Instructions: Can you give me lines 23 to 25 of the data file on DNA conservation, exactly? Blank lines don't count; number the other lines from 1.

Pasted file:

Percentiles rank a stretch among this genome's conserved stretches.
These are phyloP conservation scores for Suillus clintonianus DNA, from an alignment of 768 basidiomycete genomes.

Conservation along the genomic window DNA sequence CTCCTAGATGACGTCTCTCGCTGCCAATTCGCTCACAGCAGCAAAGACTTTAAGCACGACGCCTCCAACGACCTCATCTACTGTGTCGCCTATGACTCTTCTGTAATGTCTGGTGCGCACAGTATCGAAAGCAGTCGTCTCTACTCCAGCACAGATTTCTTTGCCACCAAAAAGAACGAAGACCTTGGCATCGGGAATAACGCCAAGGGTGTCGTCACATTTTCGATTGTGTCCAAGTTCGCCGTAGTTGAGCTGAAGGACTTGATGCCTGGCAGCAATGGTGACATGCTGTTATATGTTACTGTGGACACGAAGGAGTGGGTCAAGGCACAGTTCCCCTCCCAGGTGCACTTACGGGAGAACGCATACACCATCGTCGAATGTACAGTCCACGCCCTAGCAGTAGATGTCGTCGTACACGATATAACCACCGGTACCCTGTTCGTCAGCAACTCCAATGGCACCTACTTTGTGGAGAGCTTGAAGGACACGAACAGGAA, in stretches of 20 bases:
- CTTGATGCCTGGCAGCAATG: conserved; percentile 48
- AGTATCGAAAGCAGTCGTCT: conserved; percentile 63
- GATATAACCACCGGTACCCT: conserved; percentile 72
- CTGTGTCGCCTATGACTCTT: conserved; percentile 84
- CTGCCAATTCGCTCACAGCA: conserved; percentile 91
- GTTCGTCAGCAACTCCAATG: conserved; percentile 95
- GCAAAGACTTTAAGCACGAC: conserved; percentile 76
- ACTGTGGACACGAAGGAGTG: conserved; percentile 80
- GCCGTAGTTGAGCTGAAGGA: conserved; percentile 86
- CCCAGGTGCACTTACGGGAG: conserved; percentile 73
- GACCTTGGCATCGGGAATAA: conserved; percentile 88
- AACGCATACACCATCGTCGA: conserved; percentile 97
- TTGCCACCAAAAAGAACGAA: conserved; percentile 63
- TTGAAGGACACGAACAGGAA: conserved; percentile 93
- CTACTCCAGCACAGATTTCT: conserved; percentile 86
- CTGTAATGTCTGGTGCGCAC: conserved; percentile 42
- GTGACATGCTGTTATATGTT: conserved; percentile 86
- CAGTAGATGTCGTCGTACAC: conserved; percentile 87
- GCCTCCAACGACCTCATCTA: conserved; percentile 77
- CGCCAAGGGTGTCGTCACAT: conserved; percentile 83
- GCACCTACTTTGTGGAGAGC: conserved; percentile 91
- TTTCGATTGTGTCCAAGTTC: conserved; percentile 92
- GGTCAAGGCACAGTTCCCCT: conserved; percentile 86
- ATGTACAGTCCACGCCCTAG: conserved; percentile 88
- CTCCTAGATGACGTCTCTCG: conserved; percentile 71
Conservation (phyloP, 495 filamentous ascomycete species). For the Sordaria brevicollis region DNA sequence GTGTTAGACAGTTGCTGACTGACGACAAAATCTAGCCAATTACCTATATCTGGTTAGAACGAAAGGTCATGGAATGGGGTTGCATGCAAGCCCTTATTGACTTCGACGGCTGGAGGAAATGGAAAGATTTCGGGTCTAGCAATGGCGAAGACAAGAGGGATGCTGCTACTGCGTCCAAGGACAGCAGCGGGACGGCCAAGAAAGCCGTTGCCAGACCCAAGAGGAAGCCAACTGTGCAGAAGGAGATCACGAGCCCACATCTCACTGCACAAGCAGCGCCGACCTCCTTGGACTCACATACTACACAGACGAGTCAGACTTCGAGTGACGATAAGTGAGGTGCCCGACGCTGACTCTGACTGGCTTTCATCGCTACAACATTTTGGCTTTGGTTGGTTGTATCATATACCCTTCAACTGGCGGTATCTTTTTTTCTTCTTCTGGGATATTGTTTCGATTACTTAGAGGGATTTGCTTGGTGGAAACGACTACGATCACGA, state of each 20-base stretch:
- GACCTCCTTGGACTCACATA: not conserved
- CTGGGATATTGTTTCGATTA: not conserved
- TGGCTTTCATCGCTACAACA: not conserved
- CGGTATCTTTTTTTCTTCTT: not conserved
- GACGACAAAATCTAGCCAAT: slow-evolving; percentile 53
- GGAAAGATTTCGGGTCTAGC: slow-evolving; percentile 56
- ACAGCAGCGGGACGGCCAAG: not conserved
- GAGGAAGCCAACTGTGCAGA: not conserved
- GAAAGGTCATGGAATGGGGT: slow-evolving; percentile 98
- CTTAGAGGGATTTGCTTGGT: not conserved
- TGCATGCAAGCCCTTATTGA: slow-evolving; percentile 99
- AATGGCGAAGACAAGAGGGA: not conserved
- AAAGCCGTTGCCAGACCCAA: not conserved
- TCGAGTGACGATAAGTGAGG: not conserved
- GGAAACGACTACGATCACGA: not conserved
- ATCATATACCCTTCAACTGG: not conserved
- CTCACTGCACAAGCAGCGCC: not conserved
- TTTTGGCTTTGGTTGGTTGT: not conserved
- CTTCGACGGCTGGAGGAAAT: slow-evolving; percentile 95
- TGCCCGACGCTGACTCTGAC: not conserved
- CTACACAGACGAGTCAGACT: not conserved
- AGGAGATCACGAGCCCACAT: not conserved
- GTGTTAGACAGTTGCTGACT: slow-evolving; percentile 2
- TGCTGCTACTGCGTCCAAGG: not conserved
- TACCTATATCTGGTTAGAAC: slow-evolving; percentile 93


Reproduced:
- CGCCAAGGGTGTCGTCACAT: conserved; percentile 83
- GCACCTACTTTGTGGAGAGC: conserved; percentile 91
- TTTCGATTGTGTCCAAGTTC: conserved; percentile 92